I had initially used StdDev rather than StdDevP, before checking with one far more knowledgeable than I. His thinking was that it was a complete population in the sense that they represented the full number meeting the requirements of minimum games played and star rating, rather than a sampling of that population. As to things Laplacian, I would be at a loss (my degrees are in English).

The approximation of the correlation between expected performance and actual is achieved based on the idea that 5-star decks might be expected to hover around 90%, with a 20% drop off by star. I achieve this by taking the winning percentage and multiplying by 4, then adding 1 to the product. The result is anything from 1 ((0*4)+1) to 5 ((1*4)+1). I average the difference between the scaled percent and the star rating, then take the StdDevP of that to determine how closely grouped the figures are. The value of that is largely as a measure of how accurately the rating system reflects reality, as any number greater than 1 suggests I may have something off, a very small sample size, or both.

All that said (and probably too much off of the topic of databases for this forum), you have provided me a great deal of food for thought as to how I am producing this, and I will have to digest it and act accordingly before I put an executable out there for people toy around with.

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My thinking for StdDev over StdDevP is my presumption that you're tracking past performance of decks with some interest in their future performance. If you're using past performances to judge how well decks might perform in the future, then the record of past performances (even a complete record) is a sample of all the performances the decks will ever have. However, if your interest is strictly historical, your friend is right to suggest StdDevP.

The Laplacian adjustment has the same motivation as StdDev vs. StdDevP. Accepting that the data we have may not be 100% representative of a whole population being sampled, the Laplacian adjustment would calculate win rates as if there were two more games, one win and one loss, than are actually on record. It nudges everything towards the middle a little bit; the more data you have, and therefore the more confident you should be in the win rate from your data, the smaller the nudge is. The Laplacian adjustment would calculate the win rate as ( numberOfWins + 1 ) / ( numberOfGames + 2 ) instead of numberOfWins / numberOfGames. But again if you think of your data as the whole population instead of the sample, there's no reason to do this.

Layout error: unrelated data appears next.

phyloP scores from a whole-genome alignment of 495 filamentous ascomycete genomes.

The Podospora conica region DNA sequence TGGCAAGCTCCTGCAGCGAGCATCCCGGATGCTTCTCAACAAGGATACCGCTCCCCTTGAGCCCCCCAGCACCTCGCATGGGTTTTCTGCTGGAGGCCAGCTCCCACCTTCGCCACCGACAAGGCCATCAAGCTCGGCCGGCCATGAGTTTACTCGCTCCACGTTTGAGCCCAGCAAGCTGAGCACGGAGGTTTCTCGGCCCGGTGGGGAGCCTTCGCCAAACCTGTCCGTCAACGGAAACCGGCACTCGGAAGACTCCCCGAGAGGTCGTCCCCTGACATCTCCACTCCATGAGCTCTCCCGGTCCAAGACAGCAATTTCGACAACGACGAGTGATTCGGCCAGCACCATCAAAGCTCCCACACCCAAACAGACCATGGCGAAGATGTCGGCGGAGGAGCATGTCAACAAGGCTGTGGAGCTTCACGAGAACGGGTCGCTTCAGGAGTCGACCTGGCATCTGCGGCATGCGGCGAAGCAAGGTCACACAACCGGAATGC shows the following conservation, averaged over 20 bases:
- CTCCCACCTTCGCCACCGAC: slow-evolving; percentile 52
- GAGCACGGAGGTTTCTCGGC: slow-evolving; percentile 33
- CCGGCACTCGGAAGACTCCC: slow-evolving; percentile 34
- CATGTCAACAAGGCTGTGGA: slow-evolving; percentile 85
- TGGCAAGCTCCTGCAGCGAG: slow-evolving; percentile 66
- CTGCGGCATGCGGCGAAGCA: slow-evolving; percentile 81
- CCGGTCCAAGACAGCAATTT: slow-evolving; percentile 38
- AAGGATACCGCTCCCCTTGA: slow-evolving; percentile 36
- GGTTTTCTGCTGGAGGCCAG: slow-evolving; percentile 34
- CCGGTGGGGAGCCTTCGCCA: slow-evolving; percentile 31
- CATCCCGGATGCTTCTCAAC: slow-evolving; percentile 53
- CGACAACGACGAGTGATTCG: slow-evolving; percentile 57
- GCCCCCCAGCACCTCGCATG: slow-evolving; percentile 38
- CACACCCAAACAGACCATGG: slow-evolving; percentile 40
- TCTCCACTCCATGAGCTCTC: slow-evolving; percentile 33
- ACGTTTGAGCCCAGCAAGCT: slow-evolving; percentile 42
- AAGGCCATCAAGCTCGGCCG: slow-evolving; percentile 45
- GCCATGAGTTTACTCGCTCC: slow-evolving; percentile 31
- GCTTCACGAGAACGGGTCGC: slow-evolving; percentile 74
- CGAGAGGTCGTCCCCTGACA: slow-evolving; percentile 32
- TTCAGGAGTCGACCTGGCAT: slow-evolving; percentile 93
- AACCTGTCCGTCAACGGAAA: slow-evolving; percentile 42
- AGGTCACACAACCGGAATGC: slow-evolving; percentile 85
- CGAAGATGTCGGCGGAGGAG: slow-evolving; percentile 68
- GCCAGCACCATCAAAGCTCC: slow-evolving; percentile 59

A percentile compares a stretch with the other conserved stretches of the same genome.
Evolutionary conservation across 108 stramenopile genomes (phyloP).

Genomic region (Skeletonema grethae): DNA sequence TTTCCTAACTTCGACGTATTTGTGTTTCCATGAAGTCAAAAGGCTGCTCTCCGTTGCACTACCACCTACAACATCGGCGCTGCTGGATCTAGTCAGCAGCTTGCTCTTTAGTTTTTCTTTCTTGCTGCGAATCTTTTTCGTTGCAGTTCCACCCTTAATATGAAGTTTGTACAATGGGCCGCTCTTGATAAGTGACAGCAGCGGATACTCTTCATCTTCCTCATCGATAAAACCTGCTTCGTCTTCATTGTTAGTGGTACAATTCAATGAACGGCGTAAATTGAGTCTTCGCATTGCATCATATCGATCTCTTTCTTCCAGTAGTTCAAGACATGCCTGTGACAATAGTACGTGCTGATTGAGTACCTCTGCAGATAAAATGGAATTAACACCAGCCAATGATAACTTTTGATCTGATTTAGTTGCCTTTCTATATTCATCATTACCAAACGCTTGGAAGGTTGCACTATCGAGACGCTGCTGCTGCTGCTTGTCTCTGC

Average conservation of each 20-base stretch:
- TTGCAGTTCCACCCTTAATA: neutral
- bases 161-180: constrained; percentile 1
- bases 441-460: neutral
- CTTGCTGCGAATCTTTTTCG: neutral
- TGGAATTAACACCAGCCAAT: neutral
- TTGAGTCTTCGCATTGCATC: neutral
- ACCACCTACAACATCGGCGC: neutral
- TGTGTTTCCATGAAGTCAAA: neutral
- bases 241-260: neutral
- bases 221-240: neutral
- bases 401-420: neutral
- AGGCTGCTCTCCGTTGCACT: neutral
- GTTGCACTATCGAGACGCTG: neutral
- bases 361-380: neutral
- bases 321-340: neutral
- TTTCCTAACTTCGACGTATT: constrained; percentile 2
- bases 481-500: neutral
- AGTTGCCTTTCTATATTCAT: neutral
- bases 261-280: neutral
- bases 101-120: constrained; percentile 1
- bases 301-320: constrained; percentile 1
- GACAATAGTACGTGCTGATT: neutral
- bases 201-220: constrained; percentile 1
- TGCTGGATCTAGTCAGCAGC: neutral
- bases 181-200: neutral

For the correlation, I would have suggested that you look at Kendall's tau. It's the most classically appropriate correlation from statistics for your star rating vs. win rate relationship. (It's also one of the statistics that can't be computed exactly on a stream.) However, applied to your data, it wouldn't check for things like "5 stars means 90% or better", only that if the win rate is better, the star rating is also better, and vice versa. It sounds like you're looking for a goodness-of-fit calculation rather than a correlation. I'm a little confused by your description, though. The mean difference between actual and expected star ratings is by itself a reasonable measure of the star rating system's fit to your expectations. Adding a StdDev(P) to the mix strikes me as odd, though. What exactly are you taking the StdDev(P) of? The average difference between actual and expected star ratings should just be one number; taking the StdDev(P) of that would not be meaningful. Taking the StdDev(P) of the differences between actual and expected star ratings isn't as obvious a goodness-of-fit measure as the mean of those differences, but I suppose it could tell you whether the deviations are consistent across all decks or more due to some problematic subset.

Does your win-loss-star rating system do anything to account for the strength of the opposing deck in each match? A 5-star deck might be expected to win about 90% of matches against any random deck, but maybe only 50% against other 5-star decks.

Edited by jbante
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I see your point about StdDevP vs StdDev here: only when a population is fixed, including time, can I count it as the entire population. I had always considered that a purely backward look at the totality of data available represented the population.

I am, indeed, using past performance as an approximation of probable future performance. Thus far, though admittedly with only a modest sample since developing the system (32 total, played by three 5-star and one 4-star, getting an aggregate 25-7, with games leaning slightly to favor 5-star decks) has been almost exactly on target for predictions, facing a variety of opposing decks, some of them multiple times.